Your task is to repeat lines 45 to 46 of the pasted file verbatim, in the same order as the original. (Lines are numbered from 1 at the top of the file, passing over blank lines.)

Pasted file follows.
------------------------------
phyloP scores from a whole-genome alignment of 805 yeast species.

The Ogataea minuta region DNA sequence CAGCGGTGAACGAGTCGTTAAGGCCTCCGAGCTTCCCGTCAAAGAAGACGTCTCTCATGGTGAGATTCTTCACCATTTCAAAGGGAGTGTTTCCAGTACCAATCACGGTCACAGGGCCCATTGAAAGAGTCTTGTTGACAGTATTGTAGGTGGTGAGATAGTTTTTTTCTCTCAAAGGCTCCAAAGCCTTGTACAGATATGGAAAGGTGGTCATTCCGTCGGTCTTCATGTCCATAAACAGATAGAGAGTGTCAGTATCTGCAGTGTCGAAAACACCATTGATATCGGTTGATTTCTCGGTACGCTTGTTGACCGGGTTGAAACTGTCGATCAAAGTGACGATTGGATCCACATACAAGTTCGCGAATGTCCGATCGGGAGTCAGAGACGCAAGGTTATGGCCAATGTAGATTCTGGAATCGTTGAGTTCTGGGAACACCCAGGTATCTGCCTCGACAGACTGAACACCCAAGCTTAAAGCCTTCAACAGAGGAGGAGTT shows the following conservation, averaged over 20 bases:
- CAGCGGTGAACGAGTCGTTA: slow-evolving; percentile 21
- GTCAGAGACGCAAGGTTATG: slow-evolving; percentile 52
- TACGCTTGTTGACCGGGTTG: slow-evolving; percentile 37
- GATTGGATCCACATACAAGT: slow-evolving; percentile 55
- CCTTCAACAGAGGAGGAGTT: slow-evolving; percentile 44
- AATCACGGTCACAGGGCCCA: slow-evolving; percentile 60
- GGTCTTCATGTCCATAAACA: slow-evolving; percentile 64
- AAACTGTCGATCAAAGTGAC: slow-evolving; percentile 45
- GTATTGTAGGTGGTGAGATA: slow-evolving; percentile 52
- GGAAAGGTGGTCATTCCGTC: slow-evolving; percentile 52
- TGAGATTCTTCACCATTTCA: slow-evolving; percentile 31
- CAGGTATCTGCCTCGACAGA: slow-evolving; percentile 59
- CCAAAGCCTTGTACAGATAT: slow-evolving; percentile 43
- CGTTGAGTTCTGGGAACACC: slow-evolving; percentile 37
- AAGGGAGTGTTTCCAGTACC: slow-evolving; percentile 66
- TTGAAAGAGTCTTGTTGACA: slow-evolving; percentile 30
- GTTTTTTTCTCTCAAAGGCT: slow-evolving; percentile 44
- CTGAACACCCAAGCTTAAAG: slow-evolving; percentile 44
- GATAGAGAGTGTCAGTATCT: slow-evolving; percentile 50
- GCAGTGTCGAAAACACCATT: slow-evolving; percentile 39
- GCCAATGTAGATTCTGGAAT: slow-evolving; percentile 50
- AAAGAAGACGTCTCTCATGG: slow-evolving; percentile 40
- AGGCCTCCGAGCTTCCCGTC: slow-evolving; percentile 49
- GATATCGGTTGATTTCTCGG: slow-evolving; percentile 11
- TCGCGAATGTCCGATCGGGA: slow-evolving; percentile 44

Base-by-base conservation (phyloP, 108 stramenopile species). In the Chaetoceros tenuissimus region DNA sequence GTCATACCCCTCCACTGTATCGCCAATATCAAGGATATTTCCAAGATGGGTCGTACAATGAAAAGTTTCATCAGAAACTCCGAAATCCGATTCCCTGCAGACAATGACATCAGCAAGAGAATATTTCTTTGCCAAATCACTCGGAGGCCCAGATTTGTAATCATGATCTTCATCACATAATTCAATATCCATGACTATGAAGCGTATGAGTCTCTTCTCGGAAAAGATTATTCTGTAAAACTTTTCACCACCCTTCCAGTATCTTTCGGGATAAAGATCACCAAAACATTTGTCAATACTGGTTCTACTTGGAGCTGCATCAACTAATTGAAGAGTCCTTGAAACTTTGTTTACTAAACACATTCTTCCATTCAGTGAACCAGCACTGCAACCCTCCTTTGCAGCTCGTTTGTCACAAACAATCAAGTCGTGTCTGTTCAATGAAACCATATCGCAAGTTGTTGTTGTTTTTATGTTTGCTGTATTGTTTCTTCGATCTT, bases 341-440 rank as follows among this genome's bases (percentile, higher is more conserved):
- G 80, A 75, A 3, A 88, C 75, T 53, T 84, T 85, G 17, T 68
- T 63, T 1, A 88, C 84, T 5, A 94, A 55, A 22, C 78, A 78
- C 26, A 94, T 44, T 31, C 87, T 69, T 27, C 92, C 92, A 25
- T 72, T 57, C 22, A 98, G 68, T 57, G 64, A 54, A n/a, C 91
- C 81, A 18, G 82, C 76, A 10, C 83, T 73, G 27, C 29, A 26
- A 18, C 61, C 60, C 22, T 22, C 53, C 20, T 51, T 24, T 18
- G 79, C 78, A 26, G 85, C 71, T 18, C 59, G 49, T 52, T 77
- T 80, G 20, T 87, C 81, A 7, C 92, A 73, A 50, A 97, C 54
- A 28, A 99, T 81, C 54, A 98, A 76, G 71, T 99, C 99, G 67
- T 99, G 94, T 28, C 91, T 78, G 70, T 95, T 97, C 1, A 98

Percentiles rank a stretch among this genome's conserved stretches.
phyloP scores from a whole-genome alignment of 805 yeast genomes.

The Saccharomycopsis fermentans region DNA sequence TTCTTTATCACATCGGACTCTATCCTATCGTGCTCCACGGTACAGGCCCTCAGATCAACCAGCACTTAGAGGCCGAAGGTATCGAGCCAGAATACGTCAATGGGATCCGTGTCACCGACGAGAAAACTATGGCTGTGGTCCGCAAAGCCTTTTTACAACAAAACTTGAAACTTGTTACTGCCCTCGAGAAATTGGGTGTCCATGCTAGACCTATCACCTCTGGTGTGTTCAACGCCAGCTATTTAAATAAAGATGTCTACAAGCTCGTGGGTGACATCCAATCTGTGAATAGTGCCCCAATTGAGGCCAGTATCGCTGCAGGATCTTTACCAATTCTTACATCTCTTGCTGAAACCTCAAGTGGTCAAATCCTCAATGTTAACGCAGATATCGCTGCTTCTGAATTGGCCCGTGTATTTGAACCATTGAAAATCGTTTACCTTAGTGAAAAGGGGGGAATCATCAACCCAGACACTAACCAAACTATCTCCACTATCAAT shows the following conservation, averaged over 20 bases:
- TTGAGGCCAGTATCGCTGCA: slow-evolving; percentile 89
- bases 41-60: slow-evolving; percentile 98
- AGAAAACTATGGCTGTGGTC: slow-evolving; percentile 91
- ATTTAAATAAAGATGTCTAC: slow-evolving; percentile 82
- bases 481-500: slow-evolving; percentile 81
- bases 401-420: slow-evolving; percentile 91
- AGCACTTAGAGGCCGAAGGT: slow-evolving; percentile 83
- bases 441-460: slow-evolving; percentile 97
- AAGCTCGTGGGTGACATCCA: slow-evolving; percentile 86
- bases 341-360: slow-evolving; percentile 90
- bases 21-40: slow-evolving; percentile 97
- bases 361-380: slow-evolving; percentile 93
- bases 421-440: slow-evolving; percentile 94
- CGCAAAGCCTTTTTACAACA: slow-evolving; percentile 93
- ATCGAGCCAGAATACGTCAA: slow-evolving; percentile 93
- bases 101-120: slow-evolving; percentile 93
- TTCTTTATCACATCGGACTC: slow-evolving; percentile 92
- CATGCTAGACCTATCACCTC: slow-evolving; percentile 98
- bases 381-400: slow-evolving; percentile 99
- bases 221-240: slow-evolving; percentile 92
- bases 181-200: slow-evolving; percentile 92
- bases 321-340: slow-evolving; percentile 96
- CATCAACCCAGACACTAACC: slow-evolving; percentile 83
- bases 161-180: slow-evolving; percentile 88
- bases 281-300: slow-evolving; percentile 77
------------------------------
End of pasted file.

- ATTTAAATAAAGATGTCTAC: slow-evolving; percentile 82
- bases 481-500: slow-evolving; percentile 81